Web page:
A brilliant, luminous story of first love, family, loss, and betrayal for fans of John Green, David Levithan, and Rainbow Rowell
Jude and her brother, Noah, are incredibly close twins. At thirteen, isolated Noah draws constantly and is falling in love with the charismatic boy next door, while daredevil Jude surfs and cliff-dives and wears red-red lipstick and does the talking for both of them. But three years later, Jude and Noah are barely speaking. Something has happened to wreck the twins in different and divisive ways . . . until Jude meets a cocky, broken, beautiful boy, as well as an unpredictable new mentor. The early years are Noah’s story to tell. The later years are Jude’s. What the twins don’t realize is that they each have only half the story, and if they could just find their way back to one another, they’d have a chance to remake their world.
This radiant, fully alive, sometimes very funny novel from the critically acclaimed author of The Sky Is Everywhere will leave you breathless and teary and laughing—often all at once. – Goodreads
Oh. Oh this book. I will openly admit that this article will be hard for me to review, this is in part because I’ll Give You The Sun too me awhile to get into. It dragged for me and I didn’t see why one of my bookbffs loved and adored it. Then, I got to a pivotal moment and I understood. This book became part of my heart and I could not stop reading it. Nelson’s ability to weave imagery with words is breathtaking.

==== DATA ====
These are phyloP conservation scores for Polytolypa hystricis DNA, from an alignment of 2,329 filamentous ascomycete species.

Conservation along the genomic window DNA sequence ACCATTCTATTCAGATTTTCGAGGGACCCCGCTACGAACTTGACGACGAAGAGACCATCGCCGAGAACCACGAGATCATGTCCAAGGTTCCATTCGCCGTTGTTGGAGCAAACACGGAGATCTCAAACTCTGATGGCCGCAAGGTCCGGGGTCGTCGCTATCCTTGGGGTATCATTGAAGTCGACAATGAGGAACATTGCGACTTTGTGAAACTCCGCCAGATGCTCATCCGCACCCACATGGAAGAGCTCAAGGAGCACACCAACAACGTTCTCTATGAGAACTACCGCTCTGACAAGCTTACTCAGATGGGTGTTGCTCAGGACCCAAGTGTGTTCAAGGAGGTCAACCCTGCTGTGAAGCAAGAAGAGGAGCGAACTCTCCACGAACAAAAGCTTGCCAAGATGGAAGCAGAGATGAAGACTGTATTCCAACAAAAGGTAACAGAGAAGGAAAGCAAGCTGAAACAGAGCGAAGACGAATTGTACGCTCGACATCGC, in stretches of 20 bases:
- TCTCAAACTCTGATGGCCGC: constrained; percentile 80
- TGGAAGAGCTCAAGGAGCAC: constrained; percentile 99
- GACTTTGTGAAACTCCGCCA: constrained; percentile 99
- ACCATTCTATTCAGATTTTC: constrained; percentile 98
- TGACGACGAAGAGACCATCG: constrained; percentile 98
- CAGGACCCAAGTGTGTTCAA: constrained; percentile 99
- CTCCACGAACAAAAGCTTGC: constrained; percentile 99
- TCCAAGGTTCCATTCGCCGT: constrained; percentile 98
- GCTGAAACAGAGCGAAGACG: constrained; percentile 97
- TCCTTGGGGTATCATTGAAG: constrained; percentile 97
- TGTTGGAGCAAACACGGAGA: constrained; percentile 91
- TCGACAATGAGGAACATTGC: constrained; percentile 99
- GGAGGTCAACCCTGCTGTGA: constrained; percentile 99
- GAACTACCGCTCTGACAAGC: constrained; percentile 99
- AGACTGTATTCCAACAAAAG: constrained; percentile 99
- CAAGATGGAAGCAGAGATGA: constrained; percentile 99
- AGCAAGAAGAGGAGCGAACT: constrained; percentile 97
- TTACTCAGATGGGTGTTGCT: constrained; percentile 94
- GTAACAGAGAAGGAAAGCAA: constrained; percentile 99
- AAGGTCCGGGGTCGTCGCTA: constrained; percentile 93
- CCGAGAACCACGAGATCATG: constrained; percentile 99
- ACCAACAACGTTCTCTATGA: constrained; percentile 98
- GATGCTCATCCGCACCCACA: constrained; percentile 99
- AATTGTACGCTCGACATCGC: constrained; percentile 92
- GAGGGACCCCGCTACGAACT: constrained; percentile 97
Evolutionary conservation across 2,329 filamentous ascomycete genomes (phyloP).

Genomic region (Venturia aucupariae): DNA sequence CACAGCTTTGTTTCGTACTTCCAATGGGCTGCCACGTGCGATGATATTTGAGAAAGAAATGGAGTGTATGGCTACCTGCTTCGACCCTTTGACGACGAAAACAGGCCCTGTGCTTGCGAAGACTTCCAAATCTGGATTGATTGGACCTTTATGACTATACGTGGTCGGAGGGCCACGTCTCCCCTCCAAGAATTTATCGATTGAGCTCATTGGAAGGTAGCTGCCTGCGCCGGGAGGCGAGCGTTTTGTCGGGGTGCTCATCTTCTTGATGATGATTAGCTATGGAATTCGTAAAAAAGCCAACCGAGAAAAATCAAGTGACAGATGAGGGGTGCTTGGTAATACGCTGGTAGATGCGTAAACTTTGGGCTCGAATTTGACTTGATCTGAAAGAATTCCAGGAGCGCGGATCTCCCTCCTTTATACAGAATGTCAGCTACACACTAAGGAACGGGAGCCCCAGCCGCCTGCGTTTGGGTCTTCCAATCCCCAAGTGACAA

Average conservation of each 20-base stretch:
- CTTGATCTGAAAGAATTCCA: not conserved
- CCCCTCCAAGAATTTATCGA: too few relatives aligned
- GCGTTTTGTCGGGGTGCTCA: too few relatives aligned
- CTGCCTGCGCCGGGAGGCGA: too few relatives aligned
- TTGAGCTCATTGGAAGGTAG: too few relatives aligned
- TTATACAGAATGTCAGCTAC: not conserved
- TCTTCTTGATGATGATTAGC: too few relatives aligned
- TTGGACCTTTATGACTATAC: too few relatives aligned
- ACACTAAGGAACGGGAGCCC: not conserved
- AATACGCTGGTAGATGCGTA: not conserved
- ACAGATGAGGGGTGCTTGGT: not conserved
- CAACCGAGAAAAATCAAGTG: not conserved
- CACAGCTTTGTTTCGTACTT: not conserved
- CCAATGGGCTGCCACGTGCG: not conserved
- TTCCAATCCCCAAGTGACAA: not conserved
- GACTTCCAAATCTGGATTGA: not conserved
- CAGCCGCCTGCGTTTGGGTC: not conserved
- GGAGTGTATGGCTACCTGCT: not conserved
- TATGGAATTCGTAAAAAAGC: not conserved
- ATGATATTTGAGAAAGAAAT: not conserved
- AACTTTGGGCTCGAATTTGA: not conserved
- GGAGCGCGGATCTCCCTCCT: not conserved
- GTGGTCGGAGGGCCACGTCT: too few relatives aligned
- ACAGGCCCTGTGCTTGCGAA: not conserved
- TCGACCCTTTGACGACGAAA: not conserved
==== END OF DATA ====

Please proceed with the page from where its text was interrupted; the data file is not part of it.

Told via alternating POVs, the reader sees two sides to the story: past and present, Noah and Jude. For two twins who meant everything to each other, the reader quickly realize that the two of them quickly know nothing about each other and it’s heart breaking. As someone who is still trying to figure out her relationship with her sibling (we’re 13 years apart..bonding? What’s that?) it hurt to see how close Noah and Jude once were and how far apart they became. I wanted to warn past Noah that life was going to get tough and that he was going to need Jude, even if he wasn’t aware of it at the moment.
The two characters keep so much from each other that for the longest time the book seems very disjointed and by the end you realize its not. Nelson actually made this beautiful, heartbreaking story, work. What also worked throughout the novel is the fact that the two point-of-views are constantly clear. There was never once that I questioned who was telling the story. I’ve lately read a lot of dual POV books and I was constantly flipping back and forth to figure out who was talking. Not once did Nelson make me question who was telling the story at that moment and I enjoyed that. I wasn’t ever taken out of the story.
Nelson also made art work throughout this novel. While she is a master with words and I’ll Give You The Sun is proof of that. But what Nelson also makes work, is art and pieces of art and describing art. It was beautiful and haunting and I did not want to let it go. But it had to end, and it ended on the right note and also left me wanting more from Nelson.